June 13, 2019
The U.S. grocery industry is headed towards a near-term future that features a fully-automated checkout process, a greater emphasis on prepared meals, a proliferation of smaller, convenience-store grocery outlets, and more collaboration between grocers and nontraditional partners such as fitness operators and restaurants.
A new report from Los Angeles-based CBRE delivers 11 predictions for the U.S. grocery industry over the next decade. Grocery-anchored centers are favored by real estate investors due to the industry’s steady if slow sales growth and minimal e-commerce penetration relative to other categories. Still, U.S. grocers face significant pressure to adapt to changing consumer preferences, new store formats, automation and delivery demand, says CBRE researchers.
Melina Cordero, CBRE’s Global Head of Retail Research, says, “The store will remain central to the grocery industry, but its format and function will be reshaped by multiple factors over the coming years. Grocery operators must diversify their offering to best compete, which will lead to varied store formats for different markets, nontraditional merchandise assortments and an even greater focus on customer convenience.”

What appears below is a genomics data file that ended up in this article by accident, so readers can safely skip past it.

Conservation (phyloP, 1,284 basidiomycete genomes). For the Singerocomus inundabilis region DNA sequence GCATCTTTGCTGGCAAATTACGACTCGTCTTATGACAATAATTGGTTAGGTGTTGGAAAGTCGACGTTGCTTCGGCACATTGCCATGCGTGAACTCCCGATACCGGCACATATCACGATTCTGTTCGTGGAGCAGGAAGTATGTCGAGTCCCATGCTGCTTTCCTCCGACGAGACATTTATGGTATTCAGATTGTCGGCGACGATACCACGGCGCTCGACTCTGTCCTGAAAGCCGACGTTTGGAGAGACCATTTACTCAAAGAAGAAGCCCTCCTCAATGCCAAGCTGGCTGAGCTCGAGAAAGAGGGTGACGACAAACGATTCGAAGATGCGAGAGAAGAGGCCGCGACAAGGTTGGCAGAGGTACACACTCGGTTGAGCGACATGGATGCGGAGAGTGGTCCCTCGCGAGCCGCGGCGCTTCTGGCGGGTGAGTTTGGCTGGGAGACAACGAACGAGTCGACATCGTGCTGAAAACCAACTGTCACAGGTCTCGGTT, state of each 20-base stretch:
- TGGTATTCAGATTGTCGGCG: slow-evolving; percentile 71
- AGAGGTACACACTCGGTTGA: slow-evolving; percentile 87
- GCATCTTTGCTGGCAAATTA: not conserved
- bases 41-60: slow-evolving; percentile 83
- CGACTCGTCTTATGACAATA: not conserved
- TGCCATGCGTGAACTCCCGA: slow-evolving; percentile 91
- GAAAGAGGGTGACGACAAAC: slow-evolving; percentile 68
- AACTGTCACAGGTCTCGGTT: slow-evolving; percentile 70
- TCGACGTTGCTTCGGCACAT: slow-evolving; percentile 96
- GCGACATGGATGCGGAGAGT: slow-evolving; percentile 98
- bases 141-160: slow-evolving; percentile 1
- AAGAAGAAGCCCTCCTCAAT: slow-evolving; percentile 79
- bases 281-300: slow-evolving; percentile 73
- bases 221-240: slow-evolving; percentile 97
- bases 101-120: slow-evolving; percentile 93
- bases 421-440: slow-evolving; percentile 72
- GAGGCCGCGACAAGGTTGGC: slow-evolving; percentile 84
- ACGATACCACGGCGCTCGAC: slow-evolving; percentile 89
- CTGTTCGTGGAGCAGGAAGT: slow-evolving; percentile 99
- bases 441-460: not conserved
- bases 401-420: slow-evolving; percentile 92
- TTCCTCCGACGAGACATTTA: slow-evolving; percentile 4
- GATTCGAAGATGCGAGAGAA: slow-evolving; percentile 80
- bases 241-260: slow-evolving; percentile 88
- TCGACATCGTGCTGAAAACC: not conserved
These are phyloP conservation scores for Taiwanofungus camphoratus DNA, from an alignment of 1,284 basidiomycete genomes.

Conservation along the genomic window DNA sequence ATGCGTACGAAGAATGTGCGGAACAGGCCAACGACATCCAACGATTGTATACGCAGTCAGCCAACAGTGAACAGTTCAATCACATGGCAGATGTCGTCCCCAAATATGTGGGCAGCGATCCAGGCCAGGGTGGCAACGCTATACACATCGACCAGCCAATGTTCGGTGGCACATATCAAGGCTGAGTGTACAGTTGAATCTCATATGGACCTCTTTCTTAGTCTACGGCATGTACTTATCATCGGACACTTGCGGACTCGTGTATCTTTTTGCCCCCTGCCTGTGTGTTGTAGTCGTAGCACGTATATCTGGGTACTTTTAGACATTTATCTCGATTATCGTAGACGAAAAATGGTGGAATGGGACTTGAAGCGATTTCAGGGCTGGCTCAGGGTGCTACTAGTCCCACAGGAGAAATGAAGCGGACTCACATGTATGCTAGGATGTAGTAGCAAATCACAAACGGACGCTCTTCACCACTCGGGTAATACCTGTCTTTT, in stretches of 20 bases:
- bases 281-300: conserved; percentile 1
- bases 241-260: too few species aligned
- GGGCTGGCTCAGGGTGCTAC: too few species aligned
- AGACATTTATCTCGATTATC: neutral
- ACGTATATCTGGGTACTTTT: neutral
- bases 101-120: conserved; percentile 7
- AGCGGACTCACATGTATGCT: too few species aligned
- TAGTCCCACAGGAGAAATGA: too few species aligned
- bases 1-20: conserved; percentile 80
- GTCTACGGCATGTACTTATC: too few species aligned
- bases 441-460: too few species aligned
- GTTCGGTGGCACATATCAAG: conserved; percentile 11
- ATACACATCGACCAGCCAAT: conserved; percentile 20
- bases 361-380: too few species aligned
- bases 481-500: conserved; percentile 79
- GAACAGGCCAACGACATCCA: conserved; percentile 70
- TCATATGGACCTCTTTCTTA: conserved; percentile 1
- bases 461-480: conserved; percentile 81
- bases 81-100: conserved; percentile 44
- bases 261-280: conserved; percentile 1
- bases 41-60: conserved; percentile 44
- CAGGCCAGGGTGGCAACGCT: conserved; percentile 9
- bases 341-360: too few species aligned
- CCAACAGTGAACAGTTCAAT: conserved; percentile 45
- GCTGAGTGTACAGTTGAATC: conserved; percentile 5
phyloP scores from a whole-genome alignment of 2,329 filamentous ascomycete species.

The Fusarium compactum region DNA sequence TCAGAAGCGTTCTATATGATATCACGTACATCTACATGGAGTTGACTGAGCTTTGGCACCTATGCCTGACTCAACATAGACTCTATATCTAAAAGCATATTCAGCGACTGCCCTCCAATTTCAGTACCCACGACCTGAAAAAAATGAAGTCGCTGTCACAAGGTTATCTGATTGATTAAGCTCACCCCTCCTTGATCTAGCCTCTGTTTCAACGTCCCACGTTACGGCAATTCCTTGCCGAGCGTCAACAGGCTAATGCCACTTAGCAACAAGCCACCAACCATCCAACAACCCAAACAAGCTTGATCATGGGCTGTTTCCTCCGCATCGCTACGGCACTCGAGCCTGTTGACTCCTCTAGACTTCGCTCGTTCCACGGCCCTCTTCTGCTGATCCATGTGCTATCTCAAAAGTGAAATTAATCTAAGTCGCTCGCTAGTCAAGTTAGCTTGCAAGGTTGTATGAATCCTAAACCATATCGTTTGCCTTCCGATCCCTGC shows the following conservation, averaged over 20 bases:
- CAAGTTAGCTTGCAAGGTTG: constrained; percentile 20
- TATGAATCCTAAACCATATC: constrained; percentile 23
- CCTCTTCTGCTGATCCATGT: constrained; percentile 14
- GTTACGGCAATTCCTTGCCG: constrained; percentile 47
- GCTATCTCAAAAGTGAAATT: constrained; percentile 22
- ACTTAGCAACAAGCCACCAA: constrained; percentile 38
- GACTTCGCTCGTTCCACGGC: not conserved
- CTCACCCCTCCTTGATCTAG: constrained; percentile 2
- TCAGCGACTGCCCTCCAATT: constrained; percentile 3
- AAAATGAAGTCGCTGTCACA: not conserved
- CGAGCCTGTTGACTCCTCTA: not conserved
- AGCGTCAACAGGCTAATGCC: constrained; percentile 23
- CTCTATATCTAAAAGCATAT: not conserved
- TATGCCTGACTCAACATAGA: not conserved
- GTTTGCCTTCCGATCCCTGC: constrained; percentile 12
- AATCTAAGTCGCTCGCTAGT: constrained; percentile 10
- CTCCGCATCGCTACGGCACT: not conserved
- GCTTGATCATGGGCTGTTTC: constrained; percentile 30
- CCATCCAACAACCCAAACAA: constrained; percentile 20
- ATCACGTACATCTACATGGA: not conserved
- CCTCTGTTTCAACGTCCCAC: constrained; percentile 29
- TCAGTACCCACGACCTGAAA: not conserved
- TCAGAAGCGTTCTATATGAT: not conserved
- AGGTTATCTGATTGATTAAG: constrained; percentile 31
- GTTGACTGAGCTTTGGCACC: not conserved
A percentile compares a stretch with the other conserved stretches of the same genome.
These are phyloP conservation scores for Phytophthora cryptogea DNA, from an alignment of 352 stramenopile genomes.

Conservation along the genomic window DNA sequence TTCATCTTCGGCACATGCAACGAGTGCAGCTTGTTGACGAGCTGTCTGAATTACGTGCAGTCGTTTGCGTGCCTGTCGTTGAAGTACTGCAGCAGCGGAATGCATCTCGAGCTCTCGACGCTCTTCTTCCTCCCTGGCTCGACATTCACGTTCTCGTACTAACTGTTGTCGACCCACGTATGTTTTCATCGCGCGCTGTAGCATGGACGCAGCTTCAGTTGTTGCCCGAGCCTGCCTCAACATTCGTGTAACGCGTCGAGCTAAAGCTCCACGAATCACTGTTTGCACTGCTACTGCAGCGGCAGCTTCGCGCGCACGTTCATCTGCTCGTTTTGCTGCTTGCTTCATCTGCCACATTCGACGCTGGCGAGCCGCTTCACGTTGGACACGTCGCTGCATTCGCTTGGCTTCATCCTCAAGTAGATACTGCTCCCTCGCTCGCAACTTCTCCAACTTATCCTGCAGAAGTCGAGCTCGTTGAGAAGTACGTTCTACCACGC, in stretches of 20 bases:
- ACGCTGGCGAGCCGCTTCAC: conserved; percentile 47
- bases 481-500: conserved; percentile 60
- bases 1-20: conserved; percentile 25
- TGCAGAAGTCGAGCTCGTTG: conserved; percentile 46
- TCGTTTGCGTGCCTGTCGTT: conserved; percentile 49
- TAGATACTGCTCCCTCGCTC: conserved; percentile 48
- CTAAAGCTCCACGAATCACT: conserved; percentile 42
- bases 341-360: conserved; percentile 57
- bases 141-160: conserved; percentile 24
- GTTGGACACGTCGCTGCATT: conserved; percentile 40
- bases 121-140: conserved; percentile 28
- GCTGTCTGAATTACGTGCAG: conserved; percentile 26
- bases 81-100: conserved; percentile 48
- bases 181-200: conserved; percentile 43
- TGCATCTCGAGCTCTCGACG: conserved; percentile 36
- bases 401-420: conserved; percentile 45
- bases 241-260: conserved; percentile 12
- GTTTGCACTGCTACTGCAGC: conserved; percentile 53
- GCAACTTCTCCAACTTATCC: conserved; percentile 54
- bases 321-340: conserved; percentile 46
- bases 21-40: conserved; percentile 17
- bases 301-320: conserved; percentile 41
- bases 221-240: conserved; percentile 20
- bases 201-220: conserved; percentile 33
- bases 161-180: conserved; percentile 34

Among CBRE’s predictions:
– The grocery checkout line will disappear within 10 years as a slew of technological advancements arrive.
– Major grocery operators will expand further into convenience-store formats in order to capture strong growth opportunities.
– Collaborations will expand grocers’ offerings in an effort to add higher-margin merchandise and services in their stores to counter the steep costs of last-mile delivery.
– Intensifying competition spurs reinvestment in stores, which will also help improve in-store technology and omnichannel services such as curbside pickup.
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